Results will be posted later this week.

Click here to take survey

Sunday, May 2, 2010

An Open Letter to Administrators of the World

Dear Administrators of the World,

Should the next time you decide to convene the powers that be that make up your organization – I highly recommend an offsite retreat or conference in St. Lucia. Workshops in St. Lucia provide a powerful yet entertaining venue to gather your staff and board. All the necessary components of a highly effective meeting are here: wi-fi, tamarind juice, and a pool for refreshing afternoon breaks. Even The Five Dysfunctions of a Team author Patrick Lencioni would agree that a retreat out here in the Caribbean is the best way to move your group through the five dysfunction stages.

Of all the conferences that I’ve ever been to, inevitably it ends up being you go and throw your business cards (or if you’re mean you throw your colleague’s business cards) at random strangers you will never talk to again. And some type of fun activity is usually organized in the evening revolving around a Hawaiian themed dress and food in Ballroom A. Snoozefest!

But here in St. Lucia it’s for real fun times. No kidding! Last week the staff, board members, and clients of PCI-Media Impact gathered together for a little food and entertainment. We laughed, laughed and laughed some more. A very talented group of children showed us some traditional dancing. That was all fun and great, but what I’m about to show you is how we at PCI-Media Impact get along. Check out the short clip below when the group busted out into a spontaneous conga line. It was like a Caribbean version of a Bollywood film minus the 3 hours of predictable storyline and unrequited star crossed lovers. You’ll see Sarah Leer from the Clinton School, and you’ll also meet my recently adopted Aunt Lynne. Aunt Lynne is a gutsy, fun awesome board member with Media Impact who is currently teaching at the University of Cape Coast in Ghana. She’s not really my biological Aunt, but we have decided that we’re related.

Enjoy the clip and feel free to dance while you watch!

Best Regards,
Judy Watts
Associate Director of Having Fun While you Work

Saturday, May 1, 2010

Confessions of a Morning Jogger

Imagine this. You wake up, walk a short 10 minutes to the beach from your home and the most difficult decision in front of you is deciding on whether to take a left or a right down the sandy beach for your morning jog. This was exactly my 7 am routine today. I went left.

It was a beautiful jog and as I began I thought of all the places I have ever jogged and how my best jogs are near bodies of water—whether that is Ladybird Lake in Austin, Texas or the Caribbean there’s something about being near reflective water that well, helps me reflect. I wish I had brought a camera on this particular jog, but I will try my best to describe it for you.

I doled out various salutations to travelers, fisherman and St. Lucians on my way. Then I saw two fishermen pull out a silvery, sliding fish and begin to gut it. Not the prettiest thing for a vegetarian to witness, but I didn’t let it get me down. Just a few feet later I noticed a cemetery near the beachfront. What an interesting place to set down a cemetery amid hotels and restaurants (though I’m sure the cemetery was there first). It was quite beautiful though to see all the crosses from the headstones near a white sandy beach.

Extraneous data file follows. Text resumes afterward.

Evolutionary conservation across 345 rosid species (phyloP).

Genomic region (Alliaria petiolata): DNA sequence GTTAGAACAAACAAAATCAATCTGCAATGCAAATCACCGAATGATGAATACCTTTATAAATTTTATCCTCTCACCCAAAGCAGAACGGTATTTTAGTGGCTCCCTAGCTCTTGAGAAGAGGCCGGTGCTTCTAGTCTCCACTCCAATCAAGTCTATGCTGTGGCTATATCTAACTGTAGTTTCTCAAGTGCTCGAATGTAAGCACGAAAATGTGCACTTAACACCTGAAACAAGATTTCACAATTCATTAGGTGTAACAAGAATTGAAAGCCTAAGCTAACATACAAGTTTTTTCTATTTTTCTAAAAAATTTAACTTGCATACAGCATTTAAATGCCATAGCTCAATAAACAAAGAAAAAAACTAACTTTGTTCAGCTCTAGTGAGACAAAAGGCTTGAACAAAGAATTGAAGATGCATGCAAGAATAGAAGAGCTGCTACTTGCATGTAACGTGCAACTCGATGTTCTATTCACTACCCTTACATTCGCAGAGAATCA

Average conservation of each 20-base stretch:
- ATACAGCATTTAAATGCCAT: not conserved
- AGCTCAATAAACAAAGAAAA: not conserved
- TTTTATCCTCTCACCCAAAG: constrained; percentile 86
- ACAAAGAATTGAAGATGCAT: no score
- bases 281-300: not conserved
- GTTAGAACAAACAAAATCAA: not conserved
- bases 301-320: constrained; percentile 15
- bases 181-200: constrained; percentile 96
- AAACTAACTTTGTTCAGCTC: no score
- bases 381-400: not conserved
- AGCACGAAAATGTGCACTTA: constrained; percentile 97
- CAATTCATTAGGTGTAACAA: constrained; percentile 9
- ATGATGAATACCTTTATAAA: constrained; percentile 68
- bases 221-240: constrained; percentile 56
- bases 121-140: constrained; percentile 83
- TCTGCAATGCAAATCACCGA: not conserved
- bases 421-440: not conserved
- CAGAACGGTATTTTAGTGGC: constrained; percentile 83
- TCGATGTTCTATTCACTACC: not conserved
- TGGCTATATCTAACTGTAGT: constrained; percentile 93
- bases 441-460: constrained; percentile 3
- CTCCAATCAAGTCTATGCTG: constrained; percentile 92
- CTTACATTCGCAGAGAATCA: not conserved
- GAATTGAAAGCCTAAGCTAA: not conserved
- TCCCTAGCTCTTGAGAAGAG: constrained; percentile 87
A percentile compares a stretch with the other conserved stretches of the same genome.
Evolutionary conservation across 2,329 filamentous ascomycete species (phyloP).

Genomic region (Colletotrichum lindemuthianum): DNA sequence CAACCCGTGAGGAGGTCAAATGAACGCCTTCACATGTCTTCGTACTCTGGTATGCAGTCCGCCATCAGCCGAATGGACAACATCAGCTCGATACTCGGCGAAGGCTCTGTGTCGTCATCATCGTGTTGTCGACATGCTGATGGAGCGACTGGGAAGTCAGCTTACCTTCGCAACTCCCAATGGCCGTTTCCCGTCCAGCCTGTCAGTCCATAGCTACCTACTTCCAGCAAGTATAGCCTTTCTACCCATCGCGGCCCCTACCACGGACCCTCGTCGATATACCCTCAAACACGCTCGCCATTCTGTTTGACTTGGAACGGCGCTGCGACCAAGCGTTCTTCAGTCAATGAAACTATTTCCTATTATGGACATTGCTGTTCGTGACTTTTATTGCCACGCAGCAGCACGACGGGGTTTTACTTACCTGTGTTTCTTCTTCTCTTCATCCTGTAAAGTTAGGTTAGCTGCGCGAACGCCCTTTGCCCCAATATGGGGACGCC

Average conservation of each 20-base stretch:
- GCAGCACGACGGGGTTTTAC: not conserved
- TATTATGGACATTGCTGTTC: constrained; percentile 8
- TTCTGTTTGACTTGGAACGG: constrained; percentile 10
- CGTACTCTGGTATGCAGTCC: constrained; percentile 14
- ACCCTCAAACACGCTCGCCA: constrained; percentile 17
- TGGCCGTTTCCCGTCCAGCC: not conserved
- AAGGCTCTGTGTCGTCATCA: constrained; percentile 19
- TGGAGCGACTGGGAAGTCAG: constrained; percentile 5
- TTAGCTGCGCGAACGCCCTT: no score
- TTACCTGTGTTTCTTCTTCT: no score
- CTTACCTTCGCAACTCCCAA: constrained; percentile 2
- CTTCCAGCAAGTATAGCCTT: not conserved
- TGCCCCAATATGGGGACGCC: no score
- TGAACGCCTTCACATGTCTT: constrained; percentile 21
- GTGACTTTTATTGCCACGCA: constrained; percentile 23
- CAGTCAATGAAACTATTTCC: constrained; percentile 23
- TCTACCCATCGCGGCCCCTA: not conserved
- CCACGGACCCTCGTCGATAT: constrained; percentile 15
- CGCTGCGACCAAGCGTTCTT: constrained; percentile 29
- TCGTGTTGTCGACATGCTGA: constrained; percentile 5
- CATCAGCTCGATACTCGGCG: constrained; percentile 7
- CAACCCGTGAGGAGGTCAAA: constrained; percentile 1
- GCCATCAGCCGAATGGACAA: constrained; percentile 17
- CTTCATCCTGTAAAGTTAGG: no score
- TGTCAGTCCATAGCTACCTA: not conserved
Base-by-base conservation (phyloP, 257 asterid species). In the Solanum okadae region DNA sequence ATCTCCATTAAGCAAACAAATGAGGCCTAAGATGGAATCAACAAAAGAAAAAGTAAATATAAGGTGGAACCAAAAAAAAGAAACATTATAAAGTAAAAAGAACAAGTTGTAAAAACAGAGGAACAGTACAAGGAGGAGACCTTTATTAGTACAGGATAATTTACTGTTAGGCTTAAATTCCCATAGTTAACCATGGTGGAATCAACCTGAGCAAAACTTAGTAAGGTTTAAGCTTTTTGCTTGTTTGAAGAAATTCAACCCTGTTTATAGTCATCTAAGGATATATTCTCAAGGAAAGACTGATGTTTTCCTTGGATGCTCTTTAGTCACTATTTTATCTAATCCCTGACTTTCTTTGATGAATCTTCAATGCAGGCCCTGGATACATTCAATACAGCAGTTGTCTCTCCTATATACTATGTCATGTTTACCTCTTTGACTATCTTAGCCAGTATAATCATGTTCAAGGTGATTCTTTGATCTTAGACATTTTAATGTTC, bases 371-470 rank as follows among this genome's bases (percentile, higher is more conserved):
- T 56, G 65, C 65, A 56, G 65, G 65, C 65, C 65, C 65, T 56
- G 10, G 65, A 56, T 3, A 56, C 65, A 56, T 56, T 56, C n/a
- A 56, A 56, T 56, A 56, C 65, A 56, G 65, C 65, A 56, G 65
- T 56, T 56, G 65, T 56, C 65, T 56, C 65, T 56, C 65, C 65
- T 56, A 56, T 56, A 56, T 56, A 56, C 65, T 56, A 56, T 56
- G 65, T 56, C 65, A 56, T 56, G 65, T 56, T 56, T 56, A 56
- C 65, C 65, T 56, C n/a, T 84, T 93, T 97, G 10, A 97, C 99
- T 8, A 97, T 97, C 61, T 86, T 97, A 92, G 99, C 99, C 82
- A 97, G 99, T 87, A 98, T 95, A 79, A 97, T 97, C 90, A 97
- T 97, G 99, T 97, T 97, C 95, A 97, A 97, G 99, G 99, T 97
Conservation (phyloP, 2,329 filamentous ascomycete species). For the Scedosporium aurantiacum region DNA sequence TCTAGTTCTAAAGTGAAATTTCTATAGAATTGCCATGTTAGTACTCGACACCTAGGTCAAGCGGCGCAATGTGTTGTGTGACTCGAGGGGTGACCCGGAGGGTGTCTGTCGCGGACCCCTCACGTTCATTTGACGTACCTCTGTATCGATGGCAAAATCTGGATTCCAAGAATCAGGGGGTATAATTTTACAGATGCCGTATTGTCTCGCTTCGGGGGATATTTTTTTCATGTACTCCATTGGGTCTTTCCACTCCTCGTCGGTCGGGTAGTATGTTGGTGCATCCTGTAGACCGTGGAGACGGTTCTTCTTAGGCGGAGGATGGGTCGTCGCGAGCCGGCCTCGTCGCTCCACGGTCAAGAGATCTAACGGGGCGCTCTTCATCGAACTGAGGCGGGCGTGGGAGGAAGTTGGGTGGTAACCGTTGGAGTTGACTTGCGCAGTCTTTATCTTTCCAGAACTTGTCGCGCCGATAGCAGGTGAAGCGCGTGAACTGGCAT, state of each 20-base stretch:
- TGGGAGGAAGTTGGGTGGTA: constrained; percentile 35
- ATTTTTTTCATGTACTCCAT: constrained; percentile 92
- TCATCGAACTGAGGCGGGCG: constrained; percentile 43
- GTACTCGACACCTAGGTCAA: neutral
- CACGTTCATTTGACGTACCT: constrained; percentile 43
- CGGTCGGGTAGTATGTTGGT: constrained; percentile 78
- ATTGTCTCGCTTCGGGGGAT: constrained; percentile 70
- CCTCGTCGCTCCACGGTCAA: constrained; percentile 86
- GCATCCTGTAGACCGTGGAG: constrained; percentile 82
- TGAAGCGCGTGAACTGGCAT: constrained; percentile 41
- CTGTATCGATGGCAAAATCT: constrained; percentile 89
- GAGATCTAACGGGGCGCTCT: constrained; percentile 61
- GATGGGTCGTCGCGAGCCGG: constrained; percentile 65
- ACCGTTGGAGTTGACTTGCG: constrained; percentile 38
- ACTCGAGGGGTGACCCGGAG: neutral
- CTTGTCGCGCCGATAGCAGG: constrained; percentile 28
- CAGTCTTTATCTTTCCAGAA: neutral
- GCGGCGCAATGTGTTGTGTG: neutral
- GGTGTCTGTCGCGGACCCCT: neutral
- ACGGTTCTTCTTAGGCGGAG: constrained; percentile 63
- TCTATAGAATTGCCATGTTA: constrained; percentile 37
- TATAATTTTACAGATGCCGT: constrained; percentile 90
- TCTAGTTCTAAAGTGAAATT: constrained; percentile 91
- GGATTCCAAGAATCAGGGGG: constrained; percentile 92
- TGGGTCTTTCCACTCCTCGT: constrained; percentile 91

Continuing on my jog, I came across about 40 St. Lucians huddled near the water all watching some type of event taking place in the ocean. So I wondered what they were looking at and saw two men holding the arms of teenager wearing a red shirt. I stopped to ask a man what was going on, and apparently this was a baptism. Several teens were being immersed in the healing Caribbean waters of St. Lucia after deciding to become Christians. Witnessing the ceremonial baptism served as a good reminder to me that we are all humans. And to live is to err. And to acknowledge our mistakes is to start anew. Everyone deserves a second chance. What better place to get a second chance than by the shimmery, clear waters of the Caribbean?

Religion plays an important part of the culture here in St. Lucia. As it turns out over 60% of St. Lucians identify themselves as Roman Catholic. My contacts here tell me that St. Lucian Catholics are quite different than American Catholics though (their stated opinion). When I asked what the opinions are of the Pope here, he asserted that, in his view it doesn’t matter either way to folks. There seems to be a separation between spiritual practice and the head of the church from what I gather. Most likely the beach baptism this morning was not a Catholic baptism but of another Christian sect. People also worship as Seventh Day Adventists, Jehovah’s Witnesses and Baptists in St. Lucia.

On my return jog past the group they had all but finished and were slowly walking toward their cars and returning to their homes. For tourists who were to walk out after 8 am they would never know about the ceremony that took place earlier this morning. But I did, and I was envious of those delicious looking waters near the end of my jog. I caught one final glimpse of the group as a mother hugged a water drenched teen. What a neat way to start the day.